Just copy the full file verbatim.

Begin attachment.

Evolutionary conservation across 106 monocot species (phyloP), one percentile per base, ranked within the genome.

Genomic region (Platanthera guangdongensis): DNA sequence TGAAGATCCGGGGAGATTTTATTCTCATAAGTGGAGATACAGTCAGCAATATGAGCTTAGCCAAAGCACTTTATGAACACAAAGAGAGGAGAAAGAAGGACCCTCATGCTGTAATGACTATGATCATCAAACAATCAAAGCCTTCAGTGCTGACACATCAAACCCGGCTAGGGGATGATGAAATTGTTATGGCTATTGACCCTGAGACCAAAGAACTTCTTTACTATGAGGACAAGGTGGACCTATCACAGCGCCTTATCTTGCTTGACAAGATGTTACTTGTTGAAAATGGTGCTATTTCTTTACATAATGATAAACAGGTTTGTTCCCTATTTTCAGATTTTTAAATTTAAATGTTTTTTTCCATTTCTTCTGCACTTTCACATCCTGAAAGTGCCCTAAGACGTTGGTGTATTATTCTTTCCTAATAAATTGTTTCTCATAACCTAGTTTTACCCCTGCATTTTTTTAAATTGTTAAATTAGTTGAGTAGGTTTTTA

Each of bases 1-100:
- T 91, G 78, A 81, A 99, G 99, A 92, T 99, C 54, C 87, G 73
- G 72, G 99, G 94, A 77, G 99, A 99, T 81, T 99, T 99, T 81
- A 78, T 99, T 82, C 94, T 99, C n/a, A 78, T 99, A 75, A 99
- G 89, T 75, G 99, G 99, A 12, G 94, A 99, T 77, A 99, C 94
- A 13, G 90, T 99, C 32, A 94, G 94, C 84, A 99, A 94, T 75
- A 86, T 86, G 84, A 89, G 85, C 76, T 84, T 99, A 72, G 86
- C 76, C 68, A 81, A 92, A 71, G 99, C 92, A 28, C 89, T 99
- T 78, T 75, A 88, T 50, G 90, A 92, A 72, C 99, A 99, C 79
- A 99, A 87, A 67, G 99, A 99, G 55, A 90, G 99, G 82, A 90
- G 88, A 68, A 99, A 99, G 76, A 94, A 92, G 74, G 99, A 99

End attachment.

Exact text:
Evolutionary conservation across 106 monocot species (phyloP), one percentile per base, ranked within the genome.

Genomic region (Platanthera guangdongensis): DNA sequence TGAAGATCCGGGGAGATTTTATTCTCATAAGTGGAGATACAGTCAGCAATATGAGCTTAGCCAAAGCACTTTATGAACACAAAGAGAGGAGAAAGAAGGACCCTCATGCTGTAATGACTATGATCATCAAACAATCAAAGCCTTCAGTGCTGACACATCAAACCCGGCTAGGGGATGATGAAATTGTTATGGCTATTGACCCTGAGACCAAAGAACTTCTTTACTATGAGGACAAGGTGGACCTATCACAGCGCCTTATCTTGCTTGACAAGATGTTACTTGTTGAAAATGGTGCTATTTCTTTACATAATGATAAACAGGTTTGTTCCCTATTTTCAGATTTTTAAATTTAAATGTTTTTTTCCATTTCTTCTGCACTTTCACATCCTGAAAGTGCCCTAAGACGTTGGTGTATTATTCTTTCCTAATAAATTGTTTCTCATAACCTAGTTTTACCCCTGCATTTTTTTAAATTGTTAAATTAGTTGAGTAGGTTTTTA

Each of bases 1-100:
- T 91, G 78, A 81, A 99, G 99, A 92, T 99, C 54, C 87, G 73
- G 72, G 99, G 94, A 77, G 99, A 99, T 81, T 99, T 99, T 81
- A 78, T 99, T 82, C 94, T 99, C n/a, A 78, T 99, A 75, A 99
- G 89, T 75, G 99, G 99, A 12, G 94, A 99, T 77, A 99, C 94
- A 13, G 90, T 99, C 32, A 94, G 94, C 84, A 99, A 94, T 75
- A 86, T 86, G 84, A 89, G 85, C 76, T 84, T 99, A 72, G 86
- C 76, C 68, A 81, A 92, A 71, G 99, C 92, A 28, C 89, T 99
- T 78, T 75, A 88, T 50, G 90, A 92, A 72, C 99, A 99, C 79
- A 99, A 87, A 67, G 99, A 99, G 55, A 90, G 99, G 82, A 90
- G 88, A 68, A 99, A 99, G 76, A 94, A 92, G 74, G 99, A 99